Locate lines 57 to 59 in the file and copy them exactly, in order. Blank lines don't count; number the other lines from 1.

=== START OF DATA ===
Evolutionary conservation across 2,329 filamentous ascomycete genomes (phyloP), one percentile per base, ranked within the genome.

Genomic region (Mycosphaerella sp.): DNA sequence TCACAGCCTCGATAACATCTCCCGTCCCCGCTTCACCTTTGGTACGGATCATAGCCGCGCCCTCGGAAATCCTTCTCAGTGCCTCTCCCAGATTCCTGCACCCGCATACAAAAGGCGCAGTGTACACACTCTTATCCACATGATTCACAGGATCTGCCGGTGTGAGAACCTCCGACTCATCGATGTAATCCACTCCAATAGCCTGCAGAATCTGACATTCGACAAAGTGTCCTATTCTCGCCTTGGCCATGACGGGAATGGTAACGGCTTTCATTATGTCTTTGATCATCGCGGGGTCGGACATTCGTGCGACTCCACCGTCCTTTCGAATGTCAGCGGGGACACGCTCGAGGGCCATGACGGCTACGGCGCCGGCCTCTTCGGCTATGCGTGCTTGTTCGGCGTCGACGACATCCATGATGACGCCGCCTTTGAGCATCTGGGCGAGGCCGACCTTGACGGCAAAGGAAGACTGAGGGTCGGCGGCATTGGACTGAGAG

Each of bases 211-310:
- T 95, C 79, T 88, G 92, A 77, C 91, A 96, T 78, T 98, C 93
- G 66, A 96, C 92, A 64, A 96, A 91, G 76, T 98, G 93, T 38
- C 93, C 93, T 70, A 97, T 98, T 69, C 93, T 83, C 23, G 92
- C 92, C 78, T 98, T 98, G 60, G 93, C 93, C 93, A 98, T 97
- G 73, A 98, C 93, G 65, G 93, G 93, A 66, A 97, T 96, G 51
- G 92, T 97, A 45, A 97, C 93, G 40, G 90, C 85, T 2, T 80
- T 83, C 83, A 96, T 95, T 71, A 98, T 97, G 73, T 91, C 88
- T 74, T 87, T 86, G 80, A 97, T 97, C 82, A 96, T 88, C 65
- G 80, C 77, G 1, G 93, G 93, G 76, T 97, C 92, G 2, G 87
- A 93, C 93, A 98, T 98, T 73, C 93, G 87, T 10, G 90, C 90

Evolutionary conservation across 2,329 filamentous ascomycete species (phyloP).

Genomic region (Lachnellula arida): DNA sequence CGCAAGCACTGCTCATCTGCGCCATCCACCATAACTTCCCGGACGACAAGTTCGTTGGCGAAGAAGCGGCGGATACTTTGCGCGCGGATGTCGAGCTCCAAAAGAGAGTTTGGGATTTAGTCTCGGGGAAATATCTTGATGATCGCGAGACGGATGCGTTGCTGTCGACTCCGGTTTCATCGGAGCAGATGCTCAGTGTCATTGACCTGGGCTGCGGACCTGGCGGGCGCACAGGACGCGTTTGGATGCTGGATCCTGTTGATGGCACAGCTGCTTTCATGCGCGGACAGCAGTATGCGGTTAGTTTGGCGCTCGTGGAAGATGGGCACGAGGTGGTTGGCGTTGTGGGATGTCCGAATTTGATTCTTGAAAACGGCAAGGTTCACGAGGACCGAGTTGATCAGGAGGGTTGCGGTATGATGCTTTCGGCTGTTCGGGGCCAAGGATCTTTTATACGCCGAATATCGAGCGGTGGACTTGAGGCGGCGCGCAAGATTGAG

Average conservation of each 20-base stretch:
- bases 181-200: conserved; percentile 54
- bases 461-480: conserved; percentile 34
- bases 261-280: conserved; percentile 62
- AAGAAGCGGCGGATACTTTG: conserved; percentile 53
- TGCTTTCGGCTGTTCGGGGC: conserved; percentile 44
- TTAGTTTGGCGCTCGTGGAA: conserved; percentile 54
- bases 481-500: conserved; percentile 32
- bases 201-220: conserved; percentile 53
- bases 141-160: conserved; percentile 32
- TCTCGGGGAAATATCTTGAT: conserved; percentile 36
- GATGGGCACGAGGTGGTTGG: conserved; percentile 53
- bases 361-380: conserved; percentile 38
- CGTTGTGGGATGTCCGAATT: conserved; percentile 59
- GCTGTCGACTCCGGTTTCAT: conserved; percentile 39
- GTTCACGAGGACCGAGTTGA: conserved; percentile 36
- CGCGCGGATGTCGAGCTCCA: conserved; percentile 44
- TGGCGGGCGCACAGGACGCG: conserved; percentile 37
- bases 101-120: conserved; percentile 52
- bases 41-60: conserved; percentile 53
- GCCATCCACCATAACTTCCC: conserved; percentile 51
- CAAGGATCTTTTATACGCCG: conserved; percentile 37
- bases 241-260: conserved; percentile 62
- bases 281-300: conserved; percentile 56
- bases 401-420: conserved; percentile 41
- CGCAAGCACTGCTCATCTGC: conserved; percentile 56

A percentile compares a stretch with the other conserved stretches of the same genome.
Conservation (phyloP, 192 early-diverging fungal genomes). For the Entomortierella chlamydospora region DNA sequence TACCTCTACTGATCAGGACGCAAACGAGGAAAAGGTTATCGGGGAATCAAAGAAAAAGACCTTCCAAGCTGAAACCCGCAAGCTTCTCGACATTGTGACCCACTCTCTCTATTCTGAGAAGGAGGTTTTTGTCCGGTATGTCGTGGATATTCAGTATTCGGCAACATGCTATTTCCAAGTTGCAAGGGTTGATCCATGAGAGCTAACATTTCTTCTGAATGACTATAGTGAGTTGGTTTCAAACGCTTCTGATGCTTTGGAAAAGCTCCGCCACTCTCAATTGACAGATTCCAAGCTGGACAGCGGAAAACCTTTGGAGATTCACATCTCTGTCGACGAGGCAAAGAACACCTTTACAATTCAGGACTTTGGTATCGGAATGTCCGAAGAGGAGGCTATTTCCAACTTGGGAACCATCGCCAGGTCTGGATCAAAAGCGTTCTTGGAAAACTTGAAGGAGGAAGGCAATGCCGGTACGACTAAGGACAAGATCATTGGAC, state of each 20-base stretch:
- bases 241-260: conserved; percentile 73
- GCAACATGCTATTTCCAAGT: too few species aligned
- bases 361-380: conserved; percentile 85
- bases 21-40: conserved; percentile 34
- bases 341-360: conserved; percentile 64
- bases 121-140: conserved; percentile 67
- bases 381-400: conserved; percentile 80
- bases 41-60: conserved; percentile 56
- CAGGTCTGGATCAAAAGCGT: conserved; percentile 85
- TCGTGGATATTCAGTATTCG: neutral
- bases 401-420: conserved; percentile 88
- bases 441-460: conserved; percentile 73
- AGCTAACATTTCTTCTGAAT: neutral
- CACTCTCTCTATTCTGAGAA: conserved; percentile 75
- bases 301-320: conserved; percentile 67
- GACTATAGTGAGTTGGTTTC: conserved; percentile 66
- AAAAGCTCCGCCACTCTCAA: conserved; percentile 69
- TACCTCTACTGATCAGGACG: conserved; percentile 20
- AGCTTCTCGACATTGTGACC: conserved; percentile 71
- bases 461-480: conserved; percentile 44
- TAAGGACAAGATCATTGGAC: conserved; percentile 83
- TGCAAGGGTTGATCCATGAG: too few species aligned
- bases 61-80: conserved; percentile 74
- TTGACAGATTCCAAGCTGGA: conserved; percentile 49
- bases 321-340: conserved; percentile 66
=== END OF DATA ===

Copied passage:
- CACTCTCTCTATTCTGAGAA: conserved; percentile 75
- bases 301-320: conserved; percentile 67
- GACTATAGTGAGTTGGTTTC: conserved; percentile 66